If you need a high-speed network storage solution for video editing, serving HD media to several devices at once, or anything else disk-speed intensive, the My Net N900 Central will not replace a dedicated high-quality NAS unit. Its performance is more in line with existing routers we’ve tested with support for USB 2.0-connected external hard drives, only in this case, the hard drive is internal and included in the price.

Besides the internal storage, the My Net N900 Central is sold on Western Digital’s ‘FasTrack Plus’ technology. This is a no-setup-required quality of service (QoS) mechanism which prioritises traffic such as streaming video, Xbox LIVE connections and Skype calls over other network activity such as backups and non-media downloads. The feature is on by default, and did seem to improve 720p YouTube playback when we deliberately saturated our internet connection with other downloads. Without the featured turned on, our YouTube clips would stutter or stop playing entirely in the same circumstances.

The downside is a lack of control – you can’t, for instance, prioritise Skype but not Xbox LIVE, or add your favourite online multiplayer game if it’s not supported. However, it’s possible to turn off FasTrack Plus, and specify your own QoS rules by address and port.

Remote access to your stored files is well implemented, via Western Digital’s WD 2go service. If remote access is enabled, the website services as a middle-man between your router and the internet – allowing you to log in without having to know your router’s public IP address, or needing a static IP at all.

Browsing and downloading files requires Java, which is somewhat annoying given the miraculous things services like Google Docs and Microsoft SkyDrive have managed to do with just HTML5 and JavaScript. Access also seemed very slow – far too slow to watch streaming 720p video – but that’s likely the result of the narrow upload bandwidth on our lab’s ‘home’ internet connection, rather than a fault with the service itself. New Zealanders have never had great luck with this kind of web service – we’d love to re-test the feature with UFB.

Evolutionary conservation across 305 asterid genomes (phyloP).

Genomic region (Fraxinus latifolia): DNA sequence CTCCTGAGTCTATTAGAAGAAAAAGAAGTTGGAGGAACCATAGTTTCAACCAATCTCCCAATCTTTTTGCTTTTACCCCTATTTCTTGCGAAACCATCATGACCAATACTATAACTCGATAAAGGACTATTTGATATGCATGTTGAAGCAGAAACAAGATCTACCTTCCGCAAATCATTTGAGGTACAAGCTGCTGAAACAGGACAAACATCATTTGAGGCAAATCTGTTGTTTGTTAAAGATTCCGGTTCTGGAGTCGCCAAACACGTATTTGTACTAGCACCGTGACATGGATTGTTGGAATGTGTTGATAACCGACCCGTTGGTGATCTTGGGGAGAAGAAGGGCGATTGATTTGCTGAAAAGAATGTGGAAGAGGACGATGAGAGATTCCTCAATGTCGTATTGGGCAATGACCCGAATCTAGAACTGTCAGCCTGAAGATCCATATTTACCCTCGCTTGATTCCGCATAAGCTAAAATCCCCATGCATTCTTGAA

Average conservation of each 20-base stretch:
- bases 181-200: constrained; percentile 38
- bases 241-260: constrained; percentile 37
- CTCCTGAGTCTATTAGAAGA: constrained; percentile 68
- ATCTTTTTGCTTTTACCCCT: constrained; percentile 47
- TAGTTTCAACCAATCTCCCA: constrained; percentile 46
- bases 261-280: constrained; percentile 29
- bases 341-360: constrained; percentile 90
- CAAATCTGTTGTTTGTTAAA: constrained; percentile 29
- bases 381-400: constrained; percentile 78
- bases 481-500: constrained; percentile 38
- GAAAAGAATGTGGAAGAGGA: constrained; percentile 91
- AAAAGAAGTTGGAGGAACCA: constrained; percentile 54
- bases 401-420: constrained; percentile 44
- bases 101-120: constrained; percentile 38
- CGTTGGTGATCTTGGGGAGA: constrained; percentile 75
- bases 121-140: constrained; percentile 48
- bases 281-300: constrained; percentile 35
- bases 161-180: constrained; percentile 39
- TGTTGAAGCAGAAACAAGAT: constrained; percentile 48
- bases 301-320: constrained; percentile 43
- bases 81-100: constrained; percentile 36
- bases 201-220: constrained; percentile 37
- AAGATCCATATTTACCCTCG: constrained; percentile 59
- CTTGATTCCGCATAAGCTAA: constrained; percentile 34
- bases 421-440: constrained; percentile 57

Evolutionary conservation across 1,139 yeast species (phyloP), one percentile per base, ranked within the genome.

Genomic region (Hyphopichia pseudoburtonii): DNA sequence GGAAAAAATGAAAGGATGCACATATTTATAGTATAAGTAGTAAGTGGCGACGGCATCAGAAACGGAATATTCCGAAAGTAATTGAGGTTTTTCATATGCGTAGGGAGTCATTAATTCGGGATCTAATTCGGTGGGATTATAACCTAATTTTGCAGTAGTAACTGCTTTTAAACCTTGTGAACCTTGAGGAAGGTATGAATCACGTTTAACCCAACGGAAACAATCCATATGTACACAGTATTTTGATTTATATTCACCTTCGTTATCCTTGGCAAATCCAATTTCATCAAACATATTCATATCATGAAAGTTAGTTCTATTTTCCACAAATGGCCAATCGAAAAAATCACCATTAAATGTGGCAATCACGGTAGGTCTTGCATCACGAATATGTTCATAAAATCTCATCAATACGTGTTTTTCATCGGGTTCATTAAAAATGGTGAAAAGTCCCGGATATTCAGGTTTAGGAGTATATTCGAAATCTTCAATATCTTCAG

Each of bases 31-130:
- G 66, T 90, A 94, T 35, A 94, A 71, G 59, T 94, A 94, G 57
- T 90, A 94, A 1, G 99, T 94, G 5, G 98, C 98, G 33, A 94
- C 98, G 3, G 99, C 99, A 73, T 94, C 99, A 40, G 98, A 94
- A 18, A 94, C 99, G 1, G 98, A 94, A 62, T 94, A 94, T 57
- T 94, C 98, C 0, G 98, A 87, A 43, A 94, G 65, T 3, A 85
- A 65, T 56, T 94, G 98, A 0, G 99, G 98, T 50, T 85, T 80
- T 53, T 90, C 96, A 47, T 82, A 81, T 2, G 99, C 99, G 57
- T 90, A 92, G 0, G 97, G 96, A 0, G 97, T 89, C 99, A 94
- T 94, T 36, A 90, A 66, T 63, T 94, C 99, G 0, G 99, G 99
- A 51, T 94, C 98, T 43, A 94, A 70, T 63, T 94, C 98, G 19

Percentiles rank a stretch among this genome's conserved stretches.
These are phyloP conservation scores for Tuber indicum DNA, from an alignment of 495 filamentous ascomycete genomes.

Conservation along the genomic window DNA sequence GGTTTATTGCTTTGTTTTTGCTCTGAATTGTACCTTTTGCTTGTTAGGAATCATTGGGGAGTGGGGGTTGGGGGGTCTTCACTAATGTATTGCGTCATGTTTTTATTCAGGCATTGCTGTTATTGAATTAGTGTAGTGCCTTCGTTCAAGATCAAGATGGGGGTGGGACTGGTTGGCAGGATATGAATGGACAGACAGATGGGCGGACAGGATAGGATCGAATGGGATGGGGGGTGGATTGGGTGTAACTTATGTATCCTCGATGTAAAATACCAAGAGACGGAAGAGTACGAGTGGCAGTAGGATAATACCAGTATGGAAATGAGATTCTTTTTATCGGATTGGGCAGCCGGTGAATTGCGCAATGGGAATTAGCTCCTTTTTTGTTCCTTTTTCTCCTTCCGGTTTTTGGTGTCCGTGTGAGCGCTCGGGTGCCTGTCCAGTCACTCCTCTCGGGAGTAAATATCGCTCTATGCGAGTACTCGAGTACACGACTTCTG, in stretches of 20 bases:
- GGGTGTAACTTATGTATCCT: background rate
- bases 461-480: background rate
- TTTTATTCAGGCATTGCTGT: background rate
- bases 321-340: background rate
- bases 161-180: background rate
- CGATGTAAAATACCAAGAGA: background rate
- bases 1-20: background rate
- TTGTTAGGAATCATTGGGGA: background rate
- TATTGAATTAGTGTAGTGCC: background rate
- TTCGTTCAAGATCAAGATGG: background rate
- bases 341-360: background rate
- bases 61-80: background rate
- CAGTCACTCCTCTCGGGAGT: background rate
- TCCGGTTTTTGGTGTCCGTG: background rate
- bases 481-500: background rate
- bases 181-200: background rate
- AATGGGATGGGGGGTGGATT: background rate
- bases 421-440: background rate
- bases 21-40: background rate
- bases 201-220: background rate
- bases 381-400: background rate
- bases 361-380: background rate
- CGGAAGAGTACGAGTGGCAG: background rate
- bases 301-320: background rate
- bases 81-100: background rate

Free mobile apps are also provided for Android and iOS: WD 2go and WD Photos. The former lets you access shared files such as documents, whilst the latter acts as a mobile photo gallery for any photos stored on the My Net N900 Central. There’s no specific app to access videos and music, but any smartphone or tablet media player app that supports DLNA can be used with no setup required. The mobile apps will work over your local network, or over the internet subject to the same speed limitations we encountered with web access.

Altogether Western Digital’s My Net N900 Central is a functional home router. It has a few nice consumer-friendly QoS and remote access features, and provides the convenience of NAS without a separate box or complicated setup. On the downside, it lacks anywhere near the performance of a dedicated NAS unit, and doesn’t offer the same advanced sharing functionality such as multiple shares and user accounts.

A good option for backing up multiple PCs, and sharing files between devices on a network, without requiring a great amount of technical expertise.

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Harley Ogier

Harley Ogier